Georgia Professor Elizabeth Chamblee Burch has an essay out for the University of Cincinnati's Corporate Law Symposium, in which she argues that institutional investors may have problems serving as adequate class representatives in securities class actions.
As she acknowledges, this is a counter-intuitive position, but that hardly makes it wrong. We have grown used to thinking of institutional investors as "good" class plaintiffs  ever since the passage of the PSLRA, when Bill Lerach began to recruit them as named plaintiffs in securities class actions. But, as Professor Burch explains,
a divide often exists between institutional and individual investors such that the former, when acting alone, cannot adequately represent the latter. To briefly explain this divide, institutions are more likely than individuals to:
(1) trade in derivatives, which means that the institution may not rigorously pursue the litigation because even though it has a large voting stake in the defendant corporation, it lacks the risk of economic exposure;
(2) continue to own stock in the defendant corporation, which means the institution may exchange corporate-governance reforms for lower monetary settlements, whereas former shareholders would prefer to maximize their compensation;
(3) take litigation risks because less money is at risk vis-a-vis its overall wealth than would an individual who has lost her life savings (the so-called "peanuts effect"); and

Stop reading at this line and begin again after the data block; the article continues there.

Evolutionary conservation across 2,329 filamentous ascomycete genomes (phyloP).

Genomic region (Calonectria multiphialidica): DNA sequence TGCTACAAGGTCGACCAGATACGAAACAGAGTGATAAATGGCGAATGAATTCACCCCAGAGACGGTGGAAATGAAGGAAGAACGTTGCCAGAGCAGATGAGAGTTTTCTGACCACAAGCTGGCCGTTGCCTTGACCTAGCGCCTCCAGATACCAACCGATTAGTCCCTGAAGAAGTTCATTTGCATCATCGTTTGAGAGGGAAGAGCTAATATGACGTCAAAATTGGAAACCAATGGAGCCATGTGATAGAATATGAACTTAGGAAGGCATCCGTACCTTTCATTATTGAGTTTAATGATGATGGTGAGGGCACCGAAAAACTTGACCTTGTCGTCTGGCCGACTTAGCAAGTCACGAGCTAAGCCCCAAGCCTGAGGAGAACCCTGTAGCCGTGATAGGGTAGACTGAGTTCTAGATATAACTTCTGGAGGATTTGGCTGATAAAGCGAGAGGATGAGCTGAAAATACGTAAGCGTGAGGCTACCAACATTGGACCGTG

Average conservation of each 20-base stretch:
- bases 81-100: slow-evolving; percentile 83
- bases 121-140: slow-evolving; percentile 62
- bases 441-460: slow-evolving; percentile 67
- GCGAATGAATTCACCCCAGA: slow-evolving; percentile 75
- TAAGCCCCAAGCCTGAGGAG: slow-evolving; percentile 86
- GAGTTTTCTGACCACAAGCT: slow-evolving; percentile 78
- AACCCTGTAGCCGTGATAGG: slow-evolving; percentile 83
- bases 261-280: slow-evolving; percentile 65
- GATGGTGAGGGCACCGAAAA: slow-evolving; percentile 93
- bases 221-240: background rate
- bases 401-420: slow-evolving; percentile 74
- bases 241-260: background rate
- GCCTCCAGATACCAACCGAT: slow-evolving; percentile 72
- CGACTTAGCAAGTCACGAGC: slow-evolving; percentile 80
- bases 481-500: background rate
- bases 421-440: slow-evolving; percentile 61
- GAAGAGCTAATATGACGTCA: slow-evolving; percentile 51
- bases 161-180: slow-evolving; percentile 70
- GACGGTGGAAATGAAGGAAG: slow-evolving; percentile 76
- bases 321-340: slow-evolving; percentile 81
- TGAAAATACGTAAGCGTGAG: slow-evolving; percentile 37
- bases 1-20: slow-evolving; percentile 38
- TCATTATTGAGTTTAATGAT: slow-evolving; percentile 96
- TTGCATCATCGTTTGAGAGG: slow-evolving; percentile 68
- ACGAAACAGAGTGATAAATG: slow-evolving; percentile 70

(4) think that, because they own heavily diversified portfolios, fraud is just as likely to benefit them as it is to harm them over time and reason that it makes sense to avoid significant time investments and transaction costs in pursuing wrongdoing.
(Emphases added) Her solution (which she has advocated before): a lead plaintiff group.
Appointing a lead-plaintiff group solves the problem that Reynolds v. Sims paints starkly in political context: each citizen has a right to participate fully in state government and that right is "unconstitutionally impaired when its weight is in a substantial fashion diluted when compared with votes of citizens living in other parts of the State. . . ." Rule 23 assumes that a representative's self-interest overlaps with the interests of those she represents so that when she pursues her own interests, she benefits the class. Consequently, appointing a diverse, representative group with both individuals and institutions ensures equal access to voice opportunities, adequate representation, and due process in securities classes just as voting rights do in the political context.
As Professor Burch points out, this essay is not particularly new. She has written on these ideas before. But it is a quick, cogent take on one of the larger unaddressed problems in securities class actions. As such, it's well worth a read.